Russian President Vladimir Putin this week pardoned a dissident group that insulted him and an environmentalist group that targeted the nation's energy industry, in what some human rights advocates call a desperate attempt to improve Russia's image and secure his partners' investments in the Sochi Olympics in February.
But Putin won't budge on recent anti-gay legislation, and activists say that will cost Moscow some of the soft power it hopes to gain from holding the Olympics.
Russian Olympic Committee chief Alexander Zhukov told Russian journalists this week that the absence of President Barack Obama and a slew of European heads of state won't affect the games. But Nikolai Polozov, a renowned Russian civil rights lawyer who represented dissident punk rock group Pussy Riot in their 2012 trial, told Al Jazeera two high-profile pardons indicate that Putin is eager to make good on his allies' Olympic investments.
"It's a tactic of Putin's, only for good face, where he's played very bad," Polozov said.
On Thursday, Russia dropped hooliganism charges against all but one of 30 Greenpeace activists involved in a September protest at an oil rig off Russia's coast in the Arctic, and on Monday, two imprisoned members of Pussy Riot were freed. Pyotr Verzilov, the husband of released Pussy Riot member Nadezhda Tolokonnikova, told Al Jazeera he was elated.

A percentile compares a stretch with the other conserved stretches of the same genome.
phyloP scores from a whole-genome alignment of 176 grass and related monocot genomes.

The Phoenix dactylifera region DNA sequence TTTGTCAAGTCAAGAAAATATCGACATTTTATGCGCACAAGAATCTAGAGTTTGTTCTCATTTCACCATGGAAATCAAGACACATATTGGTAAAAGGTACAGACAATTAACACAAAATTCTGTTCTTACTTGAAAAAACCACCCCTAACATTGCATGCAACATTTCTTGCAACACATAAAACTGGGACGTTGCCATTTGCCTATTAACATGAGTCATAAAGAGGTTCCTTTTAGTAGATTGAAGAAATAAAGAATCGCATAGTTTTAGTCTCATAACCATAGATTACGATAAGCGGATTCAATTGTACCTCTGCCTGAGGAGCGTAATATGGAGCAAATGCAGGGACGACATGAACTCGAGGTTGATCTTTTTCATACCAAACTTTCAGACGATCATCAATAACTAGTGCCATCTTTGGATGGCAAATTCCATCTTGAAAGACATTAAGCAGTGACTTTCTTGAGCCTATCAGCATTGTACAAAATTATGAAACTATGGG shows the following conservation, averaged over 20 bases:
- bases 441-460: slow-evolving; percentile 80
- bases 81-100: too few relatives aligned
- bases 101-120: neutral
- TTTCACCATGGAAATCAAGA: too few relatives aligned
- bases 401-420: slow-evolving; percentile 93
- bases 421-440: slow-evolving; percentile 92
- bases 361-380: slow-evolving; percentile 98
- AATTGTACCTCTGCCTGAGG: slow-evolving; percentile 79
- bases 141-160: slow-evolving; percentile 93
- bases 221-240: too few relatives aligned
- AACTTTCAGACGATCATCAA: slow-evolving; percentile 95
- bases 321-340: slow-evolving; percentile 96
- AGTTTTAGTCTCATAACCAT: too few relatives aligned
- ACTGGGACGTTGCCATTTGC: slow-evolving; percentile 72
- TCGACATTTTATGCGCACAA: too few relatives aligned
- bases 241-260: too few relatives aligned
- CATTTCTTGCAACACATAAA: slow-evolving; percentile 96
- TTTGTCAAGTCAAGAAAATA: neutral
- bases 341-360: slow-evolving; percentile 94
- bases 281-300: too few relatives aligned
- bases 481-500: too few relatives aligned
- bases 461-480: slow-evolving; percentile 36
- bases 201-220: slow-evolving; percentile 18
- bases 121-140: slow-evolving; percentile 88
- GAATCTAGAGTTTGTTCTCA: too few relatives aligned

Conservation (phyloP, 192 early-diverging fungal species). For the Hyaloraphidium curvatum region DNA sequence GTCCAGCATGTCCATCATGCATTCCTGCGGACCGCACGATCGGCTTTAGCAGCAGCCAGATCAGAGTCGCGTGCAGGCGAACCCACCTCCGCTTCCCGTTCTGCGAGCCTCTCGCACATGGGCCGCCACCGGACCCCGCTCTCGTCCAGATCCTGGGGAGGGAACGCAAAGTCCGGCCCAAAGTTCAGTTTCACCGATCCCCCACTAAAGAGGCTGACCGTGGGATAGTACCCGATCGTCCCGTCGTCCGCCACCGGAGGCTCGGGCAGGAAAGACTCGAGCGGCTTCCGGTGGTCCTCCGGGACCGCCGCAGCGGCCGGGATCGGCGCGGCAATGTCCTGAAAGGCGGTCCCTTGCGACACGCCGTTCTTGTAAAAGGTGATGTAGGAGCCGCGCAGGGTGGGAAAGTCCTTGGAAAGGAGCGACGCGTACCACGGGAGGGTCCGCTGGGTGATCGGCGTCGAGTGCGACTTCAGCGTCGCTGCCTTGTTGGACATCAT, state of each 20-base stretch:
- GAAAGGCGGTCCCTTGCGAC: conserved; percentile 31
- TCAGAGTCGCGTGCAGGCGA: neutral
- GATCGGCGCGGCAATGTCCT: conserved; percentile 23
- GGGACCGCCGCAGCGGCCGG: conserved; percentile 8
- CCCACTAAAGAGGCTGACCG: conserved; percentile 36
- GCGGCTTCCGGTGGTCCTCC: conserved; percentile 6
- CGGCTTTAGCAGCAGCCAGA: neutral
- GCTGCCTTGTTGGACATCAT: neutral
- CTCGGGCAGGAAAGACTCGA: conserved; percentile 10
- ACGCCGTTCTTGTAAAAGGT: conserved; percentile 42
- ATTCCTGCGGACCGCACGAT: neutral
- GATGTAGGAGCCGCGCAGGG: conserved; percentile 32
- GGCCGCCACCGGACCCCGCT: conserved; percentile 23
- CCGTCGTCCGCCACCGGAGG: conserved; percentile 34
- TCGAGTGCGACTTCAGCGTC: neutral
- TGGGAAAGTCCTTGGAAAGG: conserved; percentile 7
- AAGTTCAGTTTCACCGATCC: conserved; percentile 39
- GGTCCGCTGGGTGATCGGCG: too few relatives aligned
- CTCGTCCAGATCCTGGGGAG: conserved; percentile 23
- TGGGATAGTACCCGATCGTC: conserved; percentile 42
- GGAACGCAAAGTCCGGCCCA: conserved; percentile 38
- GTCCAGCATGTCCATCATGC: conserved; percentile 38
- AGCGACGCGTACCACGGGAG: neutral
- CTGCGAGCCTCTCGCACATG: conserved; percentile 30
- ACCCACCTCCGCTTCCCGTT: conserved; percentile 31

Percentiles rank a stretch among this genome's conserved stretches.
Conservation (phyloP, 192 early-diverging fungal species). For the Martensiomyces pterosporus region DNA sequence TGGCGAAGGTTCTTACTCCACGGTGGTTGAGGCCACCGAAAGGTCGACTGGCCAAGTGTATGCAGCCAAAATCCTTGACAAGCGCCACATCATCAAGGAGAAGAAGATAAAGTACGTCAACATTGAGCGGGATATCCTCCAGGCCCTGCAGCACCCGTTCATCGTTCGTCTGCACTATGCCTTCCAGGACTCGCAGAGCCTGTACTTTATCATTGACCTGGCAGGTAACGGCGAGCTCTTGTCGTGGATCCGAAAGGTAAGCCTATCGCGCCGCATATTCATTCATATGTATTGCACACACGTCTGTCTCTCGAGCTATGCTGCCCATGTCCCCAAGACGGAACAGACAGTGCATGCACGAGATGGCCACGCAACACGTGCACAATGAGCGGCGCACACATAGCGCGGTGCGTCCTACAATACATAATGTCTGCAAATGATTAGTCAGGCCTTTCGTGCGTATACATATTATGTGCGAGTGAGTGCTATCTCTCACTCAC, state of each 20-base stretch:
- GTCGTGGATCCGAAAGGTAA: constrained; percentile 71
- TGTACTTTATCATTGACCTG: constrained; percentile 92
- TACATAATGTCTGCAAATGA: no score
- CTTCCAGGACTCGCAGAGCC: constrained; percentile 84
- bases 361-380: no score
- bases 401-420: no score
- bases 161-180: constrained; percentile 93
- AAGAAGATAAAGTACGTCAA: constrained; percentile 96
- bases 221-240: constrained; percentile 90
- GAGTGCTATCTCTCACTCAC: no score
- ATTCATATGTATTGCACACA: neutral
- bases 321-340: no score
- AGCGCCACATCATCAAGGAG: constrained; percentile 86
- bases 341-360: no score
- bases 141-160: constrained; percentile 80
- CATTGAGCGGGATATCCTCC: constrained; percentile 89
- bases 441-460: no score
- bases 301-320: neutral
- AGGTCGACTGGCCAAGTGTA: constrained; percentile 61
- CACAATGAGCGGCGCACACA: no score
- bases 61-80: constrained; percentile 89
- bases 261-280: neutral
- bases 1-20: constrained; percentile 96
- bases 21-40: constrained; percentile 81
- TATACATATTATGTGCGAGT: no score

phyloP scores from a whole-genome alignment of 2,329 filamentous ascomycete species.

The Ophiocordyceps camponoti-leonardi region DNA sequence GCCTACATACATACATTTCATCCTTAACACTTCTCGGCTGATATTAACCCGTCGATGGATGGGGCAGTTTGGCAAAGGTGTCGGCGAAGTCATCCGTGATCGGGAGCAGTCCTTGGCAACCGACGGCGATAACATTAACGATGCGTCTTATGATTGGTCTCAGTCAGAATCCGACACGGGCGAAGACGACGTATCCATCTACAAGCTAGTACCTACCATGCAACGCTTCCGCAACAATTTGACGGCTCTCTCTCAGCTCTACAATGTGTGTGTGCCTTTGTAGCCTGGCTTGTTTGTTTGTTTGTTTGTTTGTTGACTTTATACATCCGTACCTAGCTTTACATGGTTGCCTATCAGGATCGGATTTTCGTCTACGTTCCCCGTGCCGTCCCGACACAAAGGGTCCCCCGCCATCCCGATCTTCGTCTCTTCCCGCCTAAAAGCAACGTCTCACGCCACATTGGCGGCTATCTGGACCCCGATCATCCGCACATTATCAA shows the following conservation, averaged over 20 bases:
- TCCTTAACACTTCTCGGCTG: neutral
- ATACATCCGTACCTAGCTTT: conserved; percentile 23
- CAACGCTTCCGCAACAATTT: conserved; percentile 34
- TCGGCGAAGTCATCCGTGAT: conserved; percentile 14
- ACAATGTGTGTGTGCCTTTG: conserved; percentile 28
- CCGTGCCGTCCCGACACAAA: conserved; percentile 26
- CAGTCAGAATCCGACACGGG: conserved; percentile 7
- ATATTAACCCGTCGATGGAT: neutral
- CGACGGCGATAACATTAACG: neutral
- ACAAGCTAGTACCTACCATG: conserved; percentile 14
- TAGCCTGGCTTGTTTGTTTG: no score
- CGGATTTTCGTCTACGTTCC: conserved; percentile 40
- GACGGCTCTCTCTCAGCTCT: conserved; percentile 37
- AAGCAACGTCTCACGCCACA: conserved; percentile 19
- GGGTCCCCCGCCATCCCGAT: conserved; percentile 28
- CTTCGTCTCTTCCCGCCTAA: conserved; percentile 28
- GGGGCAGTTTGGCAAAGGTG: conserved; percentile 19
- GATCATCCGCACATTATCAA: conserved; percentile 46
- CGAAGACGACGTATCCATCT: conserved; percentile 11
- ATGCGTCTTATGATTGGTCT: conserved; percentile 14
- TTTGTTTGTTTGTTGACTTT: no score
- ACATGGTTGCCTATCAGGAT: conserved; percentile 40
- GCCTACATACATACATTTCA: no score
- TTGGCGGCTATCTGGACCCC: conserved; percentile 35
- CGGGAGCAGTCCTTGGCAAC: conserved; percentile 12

Still, Polozov, Tolokonnikova's former lawyer, said Putin's pardons indicate that the Russian head of state has performed a cost-benefit analysis of the country's human rights situation and its ramifications for Sochi.
Putin "doesn't think about freedom, not about human rights. He thinks only about his money and the money of his team of people. He's afraid that nobody will go to the Olympic games, not Obama, not (U.K. Prime Minister David) Cameron or other leaders," Polozov said.
The Sochi Olympics are slated to cost Moscow between $60 billion and $65 billion, over 30 percent more than the 2008 Beijing Olympics. To make the financial investment worthwhile, Moscow needs to get something back, and it's unlikely to be a financial return.
"Over half is being spent by Putin's buddies, the oligarchs," said sports economist and Smith College professor Andrew Zimbalist. "They've been complaining, saying the government promised they would offer more subsidy. They want the government to buy out hotels that they're building."
"They are very anxious about legacy after the games are over," he said.
Winning an Olympic bid — at least financially — is almost always a loss, reminds Zimbalist.
"The Olympics is a very problematic investment to make, even in the best of circumstances," Zimbalist said. "The odds are overwhelmingly against them."
Even in soft power, the effect for Russia's standing in the world "could be negative instead of positive. There's a very viable threat for terrorist activity. ... You can have anti-gay activity ... Nobody is going to say, 'Look at Putin, he's a nice man now.'"
Gay rights advocates in the United States say the community is split on its response to the Olympics being held in a place where legislation banning what Moscow's Duma calls "gay propaganda" has led to a rise in homophobic violence.